The Hajj Pilgrimage fare will remain unchanged for 2020 after the government absorbed an $80 increase to the 2019 fare of GH¢19,500, an equivalent of $3,500 dollars.
The Pilgrimage Affairs Office of Ghana (PAOG), in collaboration with Hajj Agents Association has announced that an additional $80 fee has been imposed by the Saudi Arabian government for the 2020 Hajj but the government has absorbed that increase.
The unsubsidized Hajj Pilgrimage fare is GH¢24,000 but the Ghanaian government pays a GH¢4,500 subsidy for all pilgrims.
The new fare was announced by the Chairman of the PAOG, Sheikh I.C. Quaye, at a 2019 Hajj Thanksgiving Service held today at the Hajj Village in Accra
Seek medical clearance before Hajj
Medical Director of the Ghana Hajj Board, Dr Zakaria Seidu, has advised Ghanaian Muslims to seek medical clearance before embarking on the holy pilgrimage to Mecca, Saudi Arabia.
This comes on the back of the death of two pilgrims and a miscarriage by another during this year's Hajj.
Dr Seidu stated that some of the deaths and medical emergencies involving members of Ghana's contingent of 6,000 pilgrims could have been avoided if they had sought medical advice before the pilgrimage.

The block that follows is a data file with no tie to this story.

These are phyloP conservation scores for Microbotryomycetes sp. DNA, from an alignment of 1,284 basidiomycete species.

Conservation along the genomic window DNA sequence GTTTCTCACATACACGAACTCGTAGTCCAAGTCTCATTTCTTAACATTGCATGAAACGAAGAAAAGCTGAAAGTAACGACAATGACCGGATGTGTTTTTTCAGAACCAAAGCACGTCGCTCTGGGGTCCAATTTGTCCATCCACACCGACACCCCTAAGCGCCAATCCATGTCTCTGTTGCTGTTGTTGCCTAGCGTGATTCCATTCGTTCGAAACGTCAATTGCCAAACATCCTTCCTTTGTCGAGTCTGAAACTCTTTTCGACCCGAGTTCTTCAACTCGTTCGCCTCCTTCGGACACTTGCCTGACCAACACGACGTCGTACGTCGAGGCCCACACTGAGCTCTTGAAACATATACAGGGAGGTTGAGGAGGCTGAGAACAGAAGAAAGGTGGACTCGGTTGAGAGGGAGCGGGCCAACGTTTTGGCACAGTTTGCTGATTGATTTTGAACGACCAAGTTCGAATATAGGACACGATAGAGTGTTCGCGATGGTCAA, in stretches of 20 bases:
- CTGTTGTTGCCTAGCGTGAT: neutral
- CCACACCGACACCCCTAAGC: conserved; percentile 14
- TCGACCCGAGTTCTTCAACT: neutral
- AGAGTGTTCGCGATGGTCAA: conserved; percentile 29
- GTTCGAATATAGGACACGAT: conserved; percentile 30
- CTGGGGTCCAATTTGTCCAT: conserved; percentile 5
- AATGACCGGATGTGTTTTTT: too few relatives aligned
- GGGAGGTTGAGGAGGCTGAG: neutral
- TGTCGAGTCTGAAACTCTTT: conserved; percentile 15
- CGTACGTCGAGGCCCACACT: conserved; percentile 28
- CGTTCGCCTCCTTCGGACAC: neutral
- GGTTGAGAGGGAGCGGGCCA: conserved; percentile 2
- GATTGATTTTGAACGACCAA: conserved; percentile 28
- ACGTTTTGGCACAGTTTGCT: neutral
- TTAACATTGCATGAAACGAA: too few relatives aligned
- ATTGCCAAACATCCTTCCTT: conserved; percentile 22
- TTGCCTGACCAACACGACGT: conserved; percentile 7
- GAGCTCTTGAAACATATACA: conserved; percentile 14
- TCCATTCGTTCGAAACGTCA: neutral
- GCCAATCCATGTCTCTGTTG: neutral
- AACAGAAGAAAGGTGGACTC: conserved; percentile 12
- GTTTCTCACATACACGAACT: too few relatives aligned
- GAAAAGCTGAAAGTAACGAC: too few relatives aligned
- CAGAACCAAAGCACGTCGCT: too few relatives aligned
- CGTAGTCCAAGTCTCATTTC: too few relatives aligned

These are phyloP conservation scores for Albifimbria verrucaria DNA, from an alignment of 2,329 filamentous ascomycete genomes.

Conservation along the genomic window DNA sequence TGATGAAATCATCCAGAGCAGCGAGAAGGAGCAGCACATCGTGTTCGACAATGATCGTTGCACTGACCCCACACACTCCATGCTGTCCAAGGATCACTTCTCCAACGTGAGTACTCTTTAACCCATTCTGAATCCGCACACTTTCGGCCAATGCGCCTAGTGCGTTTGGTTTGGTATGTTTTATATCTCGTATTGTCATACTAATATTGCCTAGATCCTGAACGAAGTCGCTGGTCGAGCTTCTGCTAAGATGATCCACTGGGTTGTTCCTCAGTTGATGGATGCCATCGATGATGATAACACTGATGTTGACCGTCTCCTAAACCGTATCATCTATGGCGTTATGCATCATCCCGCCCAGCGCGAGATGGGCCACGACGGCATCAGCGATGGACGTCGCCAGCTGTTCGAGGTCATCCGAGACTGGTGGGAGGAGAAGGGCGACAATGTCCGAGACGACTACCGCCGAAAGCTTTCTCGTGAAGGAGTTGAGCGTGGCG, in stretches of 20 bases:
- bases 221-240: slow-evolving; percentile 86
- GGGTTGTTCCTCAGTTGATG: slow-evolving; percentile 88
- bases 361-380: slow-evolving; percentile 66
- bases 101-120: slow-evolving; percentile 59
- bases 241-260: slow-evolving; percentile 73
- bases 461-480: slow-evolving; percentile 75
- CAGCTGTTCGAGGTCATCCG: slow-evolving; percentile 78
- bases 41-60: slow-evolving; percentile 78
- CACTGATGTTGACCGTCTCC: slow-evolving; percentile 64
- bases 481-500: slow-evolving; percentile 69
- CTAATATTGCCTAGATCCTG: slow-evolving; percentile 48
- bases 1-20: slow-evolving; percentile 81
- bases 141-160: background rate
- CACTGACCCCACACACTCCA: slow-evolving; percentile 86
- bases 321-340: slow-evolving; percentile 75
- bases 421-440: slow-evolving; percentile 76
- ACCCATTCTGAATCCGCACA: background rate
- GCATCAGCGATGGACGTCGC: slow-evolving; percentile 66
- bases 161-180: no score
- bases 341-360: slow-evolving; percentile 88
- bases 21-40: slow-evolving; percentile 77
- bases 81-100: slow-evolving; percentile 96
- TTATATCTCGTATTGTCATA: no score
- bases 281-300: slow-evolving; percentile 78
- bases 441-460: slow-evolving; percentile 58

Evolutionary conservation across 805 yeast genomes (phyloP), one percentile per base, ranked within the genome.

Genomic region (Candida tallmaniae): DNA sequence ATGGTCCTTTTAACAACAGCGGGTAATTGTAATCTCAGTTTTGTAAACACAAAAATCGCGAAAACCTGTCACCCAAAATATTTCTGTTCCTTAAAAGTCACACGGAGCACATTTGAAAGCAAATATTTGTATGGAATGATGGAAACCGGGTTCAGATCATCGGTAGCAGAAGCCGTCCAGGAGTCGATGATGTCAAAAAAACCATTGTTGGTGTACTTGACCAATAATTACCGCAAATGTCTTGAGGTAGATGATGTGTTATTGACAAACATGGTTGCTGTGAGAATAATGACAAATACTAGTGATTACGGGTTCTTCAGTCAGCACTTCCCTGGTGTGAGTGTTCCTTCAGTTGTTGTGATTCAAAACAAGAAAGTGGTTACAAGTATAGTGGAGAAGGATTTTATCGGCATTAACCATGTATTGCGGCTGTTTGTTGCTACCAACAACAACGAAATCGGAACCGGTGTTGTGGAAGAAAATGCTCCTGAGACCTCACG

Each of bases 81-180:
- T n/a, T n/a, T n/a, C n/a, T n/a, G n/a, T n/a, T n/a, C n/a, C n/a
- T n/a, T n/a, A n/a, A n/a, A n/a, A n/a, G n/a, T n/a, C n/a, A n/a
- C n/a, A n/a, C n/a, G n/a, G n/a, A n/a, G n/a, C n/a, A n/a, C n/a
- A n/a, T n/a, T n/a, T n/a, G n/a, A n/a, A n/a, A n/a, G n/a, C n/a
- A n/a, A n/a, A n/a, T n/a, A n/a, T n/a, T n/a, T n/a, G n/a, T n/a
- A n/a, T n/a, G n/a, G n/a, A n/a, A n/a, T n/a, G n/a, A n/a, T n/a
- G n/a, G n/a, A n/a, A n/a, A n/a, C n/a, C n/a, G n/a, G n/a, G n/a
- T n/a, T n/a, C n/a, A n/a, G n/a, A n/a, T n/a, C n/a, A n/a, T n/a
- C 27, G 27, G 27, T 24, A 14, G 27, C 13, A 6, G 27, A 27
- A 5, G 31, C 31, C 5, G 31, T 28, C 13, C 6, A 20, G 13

Dr Seidu said this after the last batch of Ghanaian pilgrims to the Hajj totalling 472 returned to Ghana on Friday September 6, 2019.
"Medically, the Hajj is a very strenuous activity which lasts just over a month, so you must know your health status before attempting it," he said.
"The major challenge we had health-wise had to do with respiratory tract infections, which resulted from the congestion of persons during the Hajj rituals, we guarded against this by providing face masks for all the Ghanaian pilgrims, Dr Seidu added.
"However, two male pilgrims aged over 60 years died. One collapsed and died during the Tawaf ritual, while another died after performing all the rituals," he said.